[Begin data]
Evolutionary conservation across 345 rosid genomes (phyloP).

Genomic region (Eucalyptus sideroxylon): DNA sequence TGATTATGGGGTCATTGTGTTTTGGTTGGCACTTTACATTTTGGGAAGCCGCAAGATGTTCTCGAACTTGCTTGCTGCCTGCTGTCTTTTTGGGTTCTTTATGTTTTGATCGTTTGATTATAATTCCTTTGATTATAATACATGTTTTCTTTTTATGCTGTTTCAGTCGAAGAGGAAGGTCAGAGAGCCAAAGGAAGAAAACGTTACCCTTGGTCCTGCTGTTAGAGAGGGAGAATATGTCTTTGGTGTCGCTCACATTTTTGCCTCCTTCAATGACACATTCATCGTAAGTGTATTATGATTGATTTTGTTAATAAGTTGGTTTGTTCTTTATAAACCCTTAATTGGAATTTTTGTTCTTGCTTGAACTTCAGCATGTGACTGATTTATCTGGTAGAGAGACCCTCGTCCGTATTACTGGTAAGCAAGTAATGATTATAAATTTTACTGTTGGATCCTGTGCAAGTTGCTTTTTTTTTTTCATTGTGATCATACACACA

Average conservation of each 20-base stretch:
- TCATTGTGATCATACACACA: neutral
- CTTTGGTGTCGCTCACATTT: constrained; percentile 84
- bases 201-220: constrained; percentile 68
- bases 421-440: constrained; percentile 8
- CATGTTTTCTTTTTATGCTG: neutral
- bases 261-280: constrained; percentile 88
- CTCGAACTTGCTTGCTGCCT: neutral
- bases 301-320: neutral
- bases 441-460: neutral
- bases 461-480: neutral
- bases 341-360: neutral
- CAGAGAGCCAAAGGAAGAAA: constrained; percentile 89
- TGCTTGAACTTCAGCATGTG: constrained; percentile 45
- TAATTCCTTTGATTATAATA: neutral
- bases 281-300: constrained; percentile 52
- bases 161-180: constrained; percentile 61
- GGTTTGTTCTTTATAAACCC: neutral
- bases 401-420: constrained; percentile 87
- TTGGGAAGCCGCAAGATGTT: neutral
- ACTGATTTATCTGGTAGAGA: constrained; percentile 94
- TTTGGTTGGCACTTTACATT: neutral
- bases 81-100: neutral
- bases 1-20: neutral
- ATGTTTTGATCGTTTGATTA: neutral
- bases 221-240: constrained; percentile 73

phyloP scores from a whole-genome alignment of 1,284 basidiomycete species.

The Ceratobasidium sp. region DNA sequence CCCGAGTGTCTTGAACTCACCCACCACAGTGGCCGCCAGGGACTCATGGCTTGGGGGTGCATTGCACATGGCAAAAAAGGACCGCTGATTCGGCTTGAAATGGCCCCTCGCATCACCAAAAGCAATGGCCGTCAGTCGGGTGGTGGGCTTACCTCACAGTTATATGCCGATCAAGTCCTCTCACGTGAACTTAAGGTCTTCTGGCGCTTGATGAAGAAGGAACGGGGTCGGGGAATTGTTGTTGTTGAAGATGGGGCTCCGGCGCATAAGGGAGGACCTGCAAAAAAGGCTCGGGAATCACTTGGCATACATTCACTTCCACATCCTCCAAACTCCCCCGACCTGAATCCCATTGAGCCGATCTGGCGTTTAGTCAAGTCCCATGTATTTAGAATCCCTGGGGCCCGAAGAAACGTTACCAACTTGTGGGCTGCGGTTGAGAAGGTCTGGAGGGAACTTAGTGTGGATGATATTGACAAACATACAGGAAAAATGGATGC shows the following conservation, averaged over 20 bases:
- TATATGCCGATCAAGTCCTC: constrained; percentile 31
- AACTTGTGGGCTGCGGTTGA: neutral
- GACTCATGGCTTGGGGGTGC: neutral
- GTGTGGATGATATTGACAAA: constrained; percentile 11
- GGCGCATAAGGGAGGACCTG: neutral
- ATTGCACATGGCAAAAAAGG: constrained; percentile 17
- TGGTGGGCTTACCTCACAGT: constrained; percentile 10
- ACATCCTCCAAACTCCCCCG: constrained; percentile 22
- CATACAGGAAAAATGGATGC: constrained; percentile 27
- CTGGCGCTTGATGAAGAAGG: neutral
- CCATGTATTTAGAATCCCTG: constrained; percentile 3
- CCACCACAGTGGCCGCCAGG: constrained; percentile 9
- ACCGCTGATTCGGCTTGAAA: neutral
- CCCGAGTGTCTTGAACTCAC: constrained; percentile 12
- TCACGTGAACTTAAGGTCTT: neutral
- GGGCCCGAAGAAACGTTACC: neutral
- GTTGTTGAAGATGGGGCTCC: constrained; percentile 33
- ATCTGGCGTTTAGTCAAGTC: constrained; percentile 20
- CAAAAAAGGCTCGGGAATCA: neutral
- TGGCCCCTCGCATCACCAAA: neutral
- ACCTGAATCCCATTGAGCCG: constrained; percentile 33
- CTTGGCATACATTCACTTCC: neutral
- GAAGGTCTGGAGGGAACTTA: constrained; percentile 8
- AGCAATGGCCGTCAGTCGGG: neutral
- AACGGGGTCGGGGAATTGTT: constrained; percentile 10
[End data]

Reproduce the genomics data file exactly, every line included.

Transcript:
Evolutionary conservation across 345 rosid genomes (phyloP).

Genomic region (Eucalyptus sideroxylon): DNA sequence TGATTATGGGGTCATTGTGTTTTGGTTGGCACTTTACATTTTGGGAAGCCGCAAGATGTTCTCGAACTTGCTTGCTGCCTGCTGTCTTTTTGGGTTCTTTATGTTTTGATCGTTTGATTATAATTCCTTTGATTATAATACATGTTTTCTTTTTATGCTGTTTCAGTCGAAGAGGAAGGTCAGAGAGCCAAAGGAAGAAAACGTTACCCTTGGTCCTGCTGTTAGAGAGGGAGAATATGTCTTTGGTGTCGCTCACATTTTTGCCTCCTTCAATGACACATTCATCGTAAGTGTATTATGATTGATTTTGTTAATAAGTTGGTTTGTTCTTTATAAACCCTTAATTGGAATTTTTGTTCTTGCTTGAACTTCAGCATGTGACTGATTTATCTGGTAGAGAGACCCTCGTCCGTATTACTGGTAAGCAAGTAATGATTATAAATTTTACTGTTGGATCCTGTGCAAGTTGCTTTTTTTTTTTCATTGTGATCATACACACA

Average conservation of each 20-base stretch:
- TCATTGTGATCATACACACA: neutral
- CTTTGGTGTCGCTCACATTT: constrained; percentile 84
- bases 201-220: constrained; percentile 68
- bases 421-440: constrained; percentile 8
- CATGTTTTCTTTTTATGCTG: neutral
- bases 261-280: constrained; percentile 88
- CTCGAACTTGCTTGCTGCCT: neutral
- bases 301-320: neutral
- bases 441-460: neutral
- bases 461-480: neutral
- bases 341-360: neutral
- CAGAGAGCCAAAGGAAGAAA: constrained; percentile 89
- TGCTTGAACTTCAGCATGTG: constrained; percentile 45
- TAATTCCTTTGATTATAATA: neutral
- bases 281-300: constrained; percentile 52
- bases 161-180: constrained; percentile 61
- GGTTTGTTCTTTATAAACCC: neutral
- bases 401-420: constrained; percentile 87
- TTGGGAAGCCGCAAGATGTT: neutral
- ACTGATTTATCTGGTAGAGA: constrained; percentile 94
- TTTGGTTGGCACTTTACATT: neutral
- bases 81-100: neutral
- bases 1-20: neutral
- ATGTTTTGATCGTTTGATTA: neutral
- bases 221-240: constrained; percentile 73

phyloP scores from a whole-genome alignment of 1,284 basidiomycete species.

The Ceratobasidium sp. region DNA sequence CCCGAGTGTCTTGAACTCACCCACCACAGTGGCCGCCAGGGACTCATGGCTTGGGGGTGCATTGCACATGGCAAAAAAGGACCGCTGATTCGGCTTGAAATGGCCCCTCGCATCACCAAAAGCAATGGCCGTCAGTCGGGTGGTGGGCTTACCTCACAGTTATATGCCGATCAAGTCCTCTCACGTGAACTTAAGGTCTTCTGGCGCTTGATGAAGAAGGAACGGGGTCGGGGAATTGTTGTTGTTGAAGATGGGGCTCCGGCGCATAAGGGAGGACCTGCAAAAAAGGCTCGGGAATCACTTGGCATACATTCACTTCCACATCCTCCAAACTCCCCCGACCTGAATCCCATTGAGCCGATCTGGCGTTTAGTCAAGTCCCATGTATTTAGAATCCCTGGGGCCCGAAGAAACGTTACCAACTTGTGGGCTGCGGTTGAGAAGGTCTGGAGGGAACTTAGTGTGGATGATATTGACAAACATACAGGAAAAATGGATGC shows the following conservation, averaged over 20 bases:
- TATATGCCGATCAAGTCCTC: constrained; percentile 31
- AACTTGTGGGCTGCGGTTGA: neutral
- GACTCATGGCTTGGGGGTGC: neutral
- GTGTGGATGATATTGACAAA: constrained; percentile 11
- GGCGCATAAGGGAGGACCTG: neutral
- ATTGCACATGGCAAAAAAGG: constrained; percentile 17
- TGGTGGGCTTACCTCACAGT: constrained; percentile 10
- ACATCCTCCAAACTCCCCCG: constrained; percentile 22
- CATACAGGAAAAATGGATGC: constrained; percentile 27
- CTGGCGCTTGATGAAGAAGG: neutral
- CCATGTATTTAGAATCCCTG: constrained; percentile 3
- CCACCACAGTGGCCGCCAGG: constrained; percentile 9
- ACCGCTGATTCGGCTTGAAA: neutral
- CCCGAGTGTCTTGAACTCAC: constrained; percentile 12
- TCACGTGAACTTAAGGTCTT: neutral
- GGGCCCGAAGAAACGTTACC: neutral
- GTTGTTGAAGATGGGGCTCC: constrained; percentile 33
- ATCTGGCGTTTAGTCAAGTC: constrained; percentile 20
- CAAAAAAGGCTCGGGAATCA: neutral
- TGGCCCCTCGCATCACCAAA: neutral
- ACCTGAATCCCATTGAGCCG: constrained; percentile 33
- CTTGGCATACATTCACTTCC: neutral
- GAAGGTCTGGAGGGAACTTA: constrained; percentile 8
- AGCAATGGCCGTCAGTCGGG: neutral
- AACGGGGTCGGGGAATTGTT: constrained; percentile 10